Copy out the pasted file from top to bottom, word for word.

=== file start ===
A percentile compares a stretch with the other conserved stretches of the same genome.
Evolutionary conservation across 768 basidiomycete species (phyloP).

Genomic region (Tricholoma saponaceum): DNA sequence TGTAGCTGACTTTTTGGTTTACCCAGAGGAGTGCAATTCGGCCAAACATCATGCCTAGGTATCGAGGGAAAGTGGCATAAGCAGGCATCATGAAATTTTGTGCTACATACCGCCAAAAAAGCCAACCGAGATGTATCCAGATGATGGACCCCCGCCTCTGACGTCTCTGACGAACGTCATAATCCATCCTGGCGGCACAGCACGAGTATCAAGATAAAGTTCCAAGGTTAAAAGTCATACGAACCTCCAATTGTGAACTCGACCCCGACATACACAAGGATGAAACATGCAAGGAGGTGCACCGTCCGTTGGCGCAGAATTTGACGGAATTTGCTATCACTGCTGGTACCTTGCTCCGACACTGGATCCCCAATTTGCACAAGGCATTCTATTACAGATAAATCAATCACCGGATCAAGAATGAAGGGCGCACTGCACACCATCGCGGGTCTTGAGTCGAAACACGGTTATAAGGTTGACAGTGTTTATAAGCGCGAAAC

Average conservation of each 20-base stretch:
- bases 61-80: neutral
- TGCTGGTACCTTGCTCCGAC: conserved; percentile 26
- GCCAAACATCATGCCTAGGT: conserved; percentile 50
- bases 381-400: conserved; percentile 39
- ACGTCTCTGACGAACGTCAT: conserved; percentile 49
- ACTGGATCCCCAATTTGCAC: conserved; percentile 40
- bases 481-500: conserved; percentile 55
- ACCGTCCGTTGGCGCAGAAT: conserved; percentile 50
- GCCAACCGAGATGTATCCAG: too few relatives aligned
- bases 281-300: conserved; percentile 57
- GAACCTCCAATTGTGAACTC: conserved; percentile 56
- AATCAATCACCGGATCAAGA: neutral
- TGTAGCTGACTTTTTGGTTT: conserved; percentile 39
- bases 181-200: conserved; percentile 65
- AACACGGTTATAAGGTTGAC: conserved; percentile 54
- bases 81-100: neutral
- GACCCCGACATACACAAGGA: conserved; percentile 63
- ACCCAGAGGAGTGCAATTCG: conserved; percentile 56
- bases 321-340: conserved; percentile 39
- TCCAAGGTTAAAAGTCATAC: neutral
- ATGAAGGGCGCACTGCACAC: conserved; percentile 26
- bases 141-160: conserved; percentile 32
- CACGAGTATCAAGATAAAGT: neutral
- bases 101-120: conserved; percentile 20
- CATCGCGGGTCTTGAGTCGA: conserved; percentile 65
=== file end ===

A percentile compares a stretch with the other conserved stretches of the same genome.
Evolutionary conservation across 768 basidiomycete species (phyloP).

Genomic region (Tricholoma saponaceum): DNA sequence TGTAGCTGACTTTTTGGTTTACCCAGAGGAGTGCAATTCGGCCAAACATCATGCCTAGGTATCGAGGGAAAGTGGCATAAGCAGGCATCATGAAATTTTGTGCTACATACCGCCAAAAAAGCCAACCGAGATGTATCCAGATGATGGACCCCCGCCTCTGACGTCTCTGACGAACGTCATAATCCATCCTGGCGGCACAGCACGAGTATCAAGATAAAGTTCCAAGGTTAAAAGTCATACGAACCTCCAATTGTGAACTCGACCCCGACATACACAAGGATGAAACATGCAAGGAGGTGCACCGTCCGTTGGCGCAGAATTTGACGGAATTTGCTATCACTGCTGGTACCTTGCTCCGACACTGGATCCCCAATTTGCACAAGGCATTCTATTACAGATAAATCAATCACCGGATCAAGAATGAAGGGCGCACTGCACACCATCGCGGGTCTTGAGTCGAAACACGGTTATAAGGTTGACAGTGTTTATAAGCGCGAAAC

Average conservation of each 20-base stretch:
- bases 61-80: neutral
- TGCTGGTACCTTGCTCCGAC: conserved; percentile 26
- GCCAAACATCATGCCTAGGT: conserved; percentile 50
- bases 381-400: conserved; percentile 39
- ACGTCTCTGACGAACGTCAT: conserved; percentile 49
- ACTGGATCCCCAATTTGCAC: conserved; percentile 40
- bases 481-500: conserved; percentile 55
- ACCGTCCGTTGGCGCAGAAT: conserved; percentile 50
- GCCAACCGAGATGTATCCAG: too few relatives aligned
- bases 281-300: conserved; percentile 57
- GAACCTCCAATTGTGAACTC: conserved; percentile 56
- AATCAATCACCGGATCAAGA: neutral
- TGTAGCTGACTTTTTGGTTT: conserved; percentile 39
- bases 181-200: conserved; percentile 65
- AACACGGTTATAAGGTTGAC: conserved; percentile 54
- bases 81-100: neutral
- GACCCCGACATACACAAGGA: conserved; percentile 63
- ACCCAGAGGAGTGCAATTCG: conserved; percentile 56
- bases 321-340: conserved; percentile 39
- TCCAAGGTTAAAAGTCATAC: neutral
- ATGAAGGGCGCACTGCACAC: conserved; percentile 26
- bases 141-160: conserved; percentile 32
- CACGAGTATCAAGATAAAGT: neutral
- bases 101-120: conserved; percentile 20
- CATCGCGGGTCTTGAGTCGA: conserved; percentile 65